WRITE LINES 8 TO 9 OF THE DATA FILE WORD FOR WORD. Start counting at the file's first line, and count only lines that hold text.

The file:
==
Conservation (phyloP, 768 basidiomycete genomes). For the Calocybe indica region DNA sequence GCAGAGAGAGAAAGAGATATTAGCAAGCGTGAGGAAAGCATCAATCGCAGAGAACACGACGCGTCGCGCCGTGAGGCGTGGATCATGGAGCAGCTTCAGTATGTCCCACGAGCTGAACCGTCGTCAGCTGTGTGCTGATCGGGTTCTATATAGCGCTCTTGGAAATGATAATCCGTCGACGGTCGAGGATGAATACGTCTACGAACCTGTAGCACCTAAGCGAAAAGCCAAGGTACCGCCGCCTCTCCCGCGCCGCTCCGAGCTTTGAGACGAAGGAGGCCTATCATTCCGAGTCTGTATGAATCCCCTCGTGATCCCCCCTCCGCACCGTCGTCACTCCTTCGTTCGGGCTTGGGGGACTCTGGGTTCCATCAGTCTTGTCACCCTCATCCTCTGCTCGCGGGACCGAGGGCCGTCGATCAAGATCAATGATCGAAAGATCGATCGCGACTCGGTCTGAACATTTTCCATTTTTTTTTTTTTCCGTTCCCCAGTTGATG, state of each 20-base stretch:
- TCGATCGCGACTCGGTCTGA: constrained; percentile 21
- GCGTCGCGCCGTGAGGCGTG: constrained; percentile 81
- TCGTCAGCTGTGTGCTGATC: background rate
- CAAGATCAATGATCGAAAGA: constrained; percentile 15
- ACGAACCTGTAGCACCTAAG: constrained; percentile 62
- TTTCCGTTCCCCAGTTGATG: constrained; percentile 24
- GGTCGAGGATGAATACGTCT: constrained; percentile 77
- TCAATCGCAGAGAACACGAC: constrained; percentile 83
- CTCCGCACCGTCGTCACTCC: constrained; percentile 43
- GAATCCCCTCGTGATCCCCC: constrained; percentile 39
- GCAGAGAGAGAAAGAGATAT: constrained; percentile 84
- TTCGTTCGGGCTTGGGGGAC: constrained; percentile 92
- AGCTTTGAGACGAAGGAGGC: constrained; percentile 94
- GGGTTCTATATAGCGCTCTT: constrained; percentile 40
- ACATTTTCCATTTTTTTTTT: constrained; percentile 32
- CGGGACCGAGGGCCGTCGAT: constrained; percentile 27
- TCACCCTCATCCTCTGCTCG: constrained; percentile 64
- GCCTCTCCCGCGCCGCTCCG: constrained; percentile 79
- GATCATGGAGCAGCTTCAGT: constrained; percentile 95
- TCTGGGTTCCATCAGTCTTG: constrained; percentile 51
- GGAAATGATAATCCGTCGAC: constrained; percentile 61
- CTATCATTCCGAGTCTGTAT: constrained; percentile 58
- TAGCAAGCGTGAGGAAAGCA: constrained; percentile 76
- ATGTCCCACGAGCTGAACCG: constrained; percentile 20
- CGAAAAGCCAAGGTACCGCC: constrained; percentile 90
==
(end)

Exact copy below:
- GGTCGAGGATGAATACGTCT: constrained; percentile 77
- TCAATCGCAGAGAACACGAC: constrained; percentile 83